Fifteen-year-old Valiamma (name changed) sat on the street in Mappedu, on the outskirts of Chennai, surrounded by stagnant water and flies buzzing around. She cradled little Sivagami, her youngest sister. Valliamma had been going to school till a year ago, but as soon as Sivagami was born, her parents asked her to drop out as there was no one to take care of the baby.

Valiamma, who belongs to the Narikaruvar community, a semi-nomadic tribe, is aware that the Lok Sabha and Rajya Sabha recently passed a Bill to include Tamil Nadu's Narikuravars in the ST category, a move that her ancestors have been waiting for almost five decades. But Valiamma doesn't seem too excited about it. “What change will it bring in my life?” she asked. While many in the Mappedu community have welcomed the move, they are not really sure if this will have any bearing on their lives at all.

It was in 1965 that the Lokur Committee first proposed the inclusion of this gypsy community in the ST list. But due to questions and confusion over the nomenclature, there has been a huge delay. In the process, almost two generations of Narikuravars have lost the opportunity to be educated and make a decent living.

The Narikuravars are traditionally a hunting and gathering society. But due to restrictions on hunting over the years, they have had to resort to other means of survival. The community, especially the women among them are extremely creative and are skilled bead makers. For anyone who has travelled by the sub urban trains in Chennai, until a few years ago, it was a common sight to see women from the community selling their artistic bead jewellery on trains. But they were barred from doing that as well. Now, a majority of the community in Chennai has been forced into ragpicking.

Mekhala, a mother of three said, “we are mainly hunters, we eat whatever we find. But now there are so many restrictions because of the wildlife conservation act. We have rations cards, but we don't get proper food, we don't get enough kerosene, we don't have houses. What's the use of getting ration cards, Aadhaar cards or voter ids when we don't have food to eat?

"We try to send our children to schools, but they are always looked down upon, always discriminated against by the other kids. They look at us as if we're not human beings. Our children study under street lights, we don't have electricity or houses. When they go to sleep, the rats eat their books.

“One of our main occupations used to be bead-making and we would often travel to other states to buy beads. At times like this, we can't leave our children behind, we have to take them along with us, so again, their school attendance gets affected. I don't know how exactly the ST status will help us," she added.

"We used to sell jewellery in trains, but the cops chased us out. Now we're not allowed to do that. We tried to sell it on the streets, but we were chased away from there too. A big fancy store has come up where we used to sit. Now, in our desperation, we have started ragpicking. But that is no easy job. We are often chased by dogs or by cops and we are accused of stealing if anything gets lost, even though we're innocent.

“A lot of children have dropped out of school due to family circumstances. The community in Mappedu has been living here for five generations, but there is always road construction so we can't really grow. Even last month, about 30 families had to vacate after their huts were demolished due to the expansion of the road. We don't even have bathrooms to relieve ourselves.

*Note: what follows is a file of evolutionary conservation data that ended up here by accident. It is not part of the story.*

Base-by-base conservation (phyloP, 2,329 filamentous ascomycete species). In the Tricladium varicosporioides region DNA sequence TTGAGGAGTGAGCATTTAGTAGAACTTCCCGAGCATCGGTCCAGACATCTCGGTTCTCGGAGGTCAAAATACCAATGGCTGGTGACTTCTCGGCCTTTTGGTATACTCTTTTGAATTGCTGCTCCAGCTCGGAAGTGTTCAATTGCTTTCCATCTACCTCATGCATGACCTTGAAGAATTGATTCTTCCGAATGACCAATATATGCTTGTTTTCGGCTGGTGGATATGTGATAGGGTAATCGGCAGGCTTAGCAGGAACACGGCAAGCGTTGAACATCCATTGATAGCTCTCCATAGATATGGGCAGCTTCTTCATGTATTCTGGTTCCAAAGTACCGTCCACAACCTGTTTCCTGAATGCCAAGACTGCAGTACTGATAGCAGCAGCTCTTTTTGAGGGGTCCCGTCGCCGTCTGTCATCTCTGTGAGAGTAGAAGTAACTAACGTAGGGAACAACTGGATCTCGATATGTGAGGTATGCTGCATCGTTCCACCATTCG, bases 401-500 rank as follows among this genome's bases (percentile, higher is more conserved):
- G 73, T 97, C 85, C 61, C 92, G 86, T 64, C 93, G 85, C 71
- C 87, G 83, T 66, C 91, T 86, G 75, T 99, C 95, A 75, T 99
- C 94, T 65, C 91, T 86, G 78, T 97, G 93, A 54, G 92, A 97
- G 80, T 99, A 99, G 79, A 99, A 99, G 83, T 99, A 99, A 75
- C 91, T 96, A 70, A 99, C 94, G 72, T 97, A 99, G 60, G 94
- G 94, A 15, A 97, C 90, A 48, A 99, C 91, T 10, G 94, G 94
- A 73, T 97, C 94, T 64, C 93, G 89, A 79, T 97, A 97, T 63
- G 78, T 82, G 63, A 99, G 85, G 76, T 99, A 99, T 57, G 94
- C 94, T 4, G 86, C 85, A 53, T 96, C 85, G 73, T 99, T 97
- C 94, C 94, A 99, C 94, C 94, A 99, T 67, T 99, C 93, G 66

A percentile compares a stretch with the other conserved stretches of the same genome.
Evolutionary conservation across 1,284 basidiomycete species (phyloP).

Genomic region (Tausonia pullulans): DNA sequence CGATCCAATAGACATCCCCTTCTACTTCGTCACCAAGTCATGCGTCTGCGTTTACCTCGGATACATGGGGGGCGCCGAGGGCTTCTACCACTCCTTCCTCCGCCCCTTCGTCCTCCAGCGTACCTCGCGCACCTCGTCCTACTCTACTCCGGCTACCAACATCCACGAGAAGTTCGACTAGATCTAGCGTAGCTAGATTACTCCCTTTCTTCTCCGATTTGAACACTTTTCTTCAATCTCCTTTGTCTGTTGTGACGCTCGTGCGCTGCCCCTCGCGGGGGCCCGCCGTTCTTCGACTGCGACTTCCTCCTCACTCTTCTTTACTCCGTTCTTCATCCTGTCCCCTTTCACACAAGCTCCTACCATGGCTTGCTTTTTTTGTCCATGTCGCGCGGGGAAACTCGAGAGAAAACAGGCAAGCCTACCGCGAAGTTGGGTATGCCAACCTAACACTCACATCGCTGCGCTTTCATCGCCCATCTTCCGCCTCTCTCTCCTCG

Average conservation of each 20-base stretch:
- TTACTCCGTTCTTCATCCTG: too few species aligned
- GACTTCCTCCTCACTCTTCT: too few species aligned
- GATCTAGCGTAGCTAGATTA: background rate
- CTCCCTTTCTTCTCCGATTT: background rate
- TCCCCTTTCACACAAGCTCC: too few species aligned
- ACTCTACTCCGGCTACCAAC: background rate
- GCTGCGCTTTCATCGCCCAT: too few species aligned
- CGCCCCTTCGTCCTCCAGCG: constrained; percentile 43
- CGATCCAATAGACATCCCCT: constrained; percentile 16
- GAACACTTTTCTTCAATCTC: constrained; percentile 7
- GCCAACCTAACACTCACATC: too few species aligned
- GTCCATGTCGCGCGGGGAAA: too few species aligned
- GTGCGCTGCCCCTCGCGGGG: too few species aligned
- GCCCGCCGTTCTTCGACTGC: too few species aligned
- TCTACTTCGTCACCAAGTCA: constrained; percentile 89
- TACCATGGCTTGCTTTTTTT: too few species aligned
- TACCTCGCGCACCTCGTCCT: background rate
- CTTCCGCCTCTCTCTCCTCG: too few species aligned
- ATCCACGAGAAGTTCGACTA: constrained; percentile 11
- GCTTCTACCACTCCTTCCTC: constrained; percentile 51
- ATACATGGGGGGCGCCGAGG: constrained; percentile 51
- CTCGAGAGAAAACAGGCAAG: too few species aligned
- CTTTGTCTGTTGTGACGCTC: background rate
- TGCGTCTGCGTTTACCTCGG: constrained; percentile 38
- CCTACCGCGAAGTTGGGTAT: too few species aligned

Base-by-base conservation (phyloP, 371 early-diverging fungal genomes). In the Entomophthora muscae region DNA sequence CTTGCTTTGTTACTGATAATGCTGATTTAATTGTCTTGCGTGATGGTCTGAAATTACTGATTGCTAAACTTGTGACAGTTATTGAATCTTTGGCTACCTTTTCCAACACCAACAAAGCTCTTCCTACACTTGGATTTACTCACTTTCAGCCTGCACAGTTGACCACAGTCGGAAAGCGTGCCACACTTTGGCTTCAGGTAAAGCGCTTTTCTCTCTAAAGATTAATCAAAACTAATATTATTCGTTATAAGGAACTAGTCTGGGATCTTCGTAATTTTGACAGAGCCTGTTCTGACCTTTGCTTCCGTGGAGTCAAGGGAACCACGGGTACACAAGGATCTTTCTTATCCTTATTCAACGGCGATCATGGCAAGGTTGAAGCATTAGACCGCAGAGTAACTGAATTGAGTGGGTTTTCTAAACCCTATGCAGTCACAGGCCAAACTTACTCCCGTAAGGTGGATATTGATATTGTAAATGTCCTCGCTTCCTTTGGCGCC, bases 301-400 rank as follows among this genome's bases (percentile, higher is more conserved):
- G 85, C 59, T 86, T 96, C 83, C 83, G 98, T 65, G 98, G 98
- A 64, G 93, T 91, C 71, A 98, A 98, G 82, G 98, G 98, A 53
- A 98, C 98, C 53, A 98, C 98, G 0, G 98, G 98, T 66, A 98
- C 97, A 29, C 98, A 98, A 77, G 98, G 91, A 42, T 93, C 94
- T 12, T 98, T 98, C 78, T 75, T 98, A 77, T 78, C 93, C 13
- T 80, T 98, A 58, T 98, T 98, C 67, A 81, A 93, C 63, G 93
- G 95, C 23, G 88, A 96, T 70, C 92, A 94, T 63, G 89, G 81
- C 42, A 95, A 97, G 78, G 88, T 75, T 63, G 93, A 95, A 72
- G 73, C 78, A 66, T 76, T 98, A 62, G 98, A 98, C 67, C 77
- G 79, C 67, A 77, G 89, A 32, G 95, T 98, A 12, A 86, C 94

“During COVID, the municipality hired us to clear the trash. We risked our lives and went ragpicking, but we were never paid properly. As soon as the lockdown ended, they ended our contract and didn't even pay us what we were promised," she added.

Prince Solomon, a Chennai-based social work professor who has done extensive research on the community said, “it is a good move that they have got ST status from Most Backward Class. However, it is a late move. At least two generations of people have lost education and other privileges which all tribals should get, in spite of having the MBC status."

He added, "In the 70s and 80s, the Tamil Nadu government recognised the community and gave them reservations. There are claims that they were even given guns for hunting, but later, due to the wildlife conservation act, they were no longer a hunting and gathering community, they started living as urban natives. Today, they live together in small communities near towns.

“A lot of them moved to bead making and other jewellery making. They are a semi nomadic tribe who travel to places like Agra, Rajasthan and Delhi to buy these beads and come back with beautiful designs.They have such artistic minds. But a lot of families have even quit this and have become mere ragpickers.

“Some of them have come up in life, but not as a community together. Many have sold land that was given to them by the government or leased it due to extreme financial constraints."

He added, "We have to wait and see if the ST status will make any difference to their lives. It is nevertheless going to be an uphill task. If we really want to empower them, more needs to be done. There should be intentional programmes for scheduled tribes and livelihood opportunities, with their skill sets being encouraged. The government should tap that potential as an asset creation.

“They are very skillful, they are small in number. We can easily identify and work with them. The urban livelihood mission can work on new schemes based on their new status. They are aliens in spite of having people around them.

“They are discriminated against because of their identity and their practices. They need hand holding especially in education, health and livelihood. We need to use the integrationist approach, that is they need development but without losing their identity."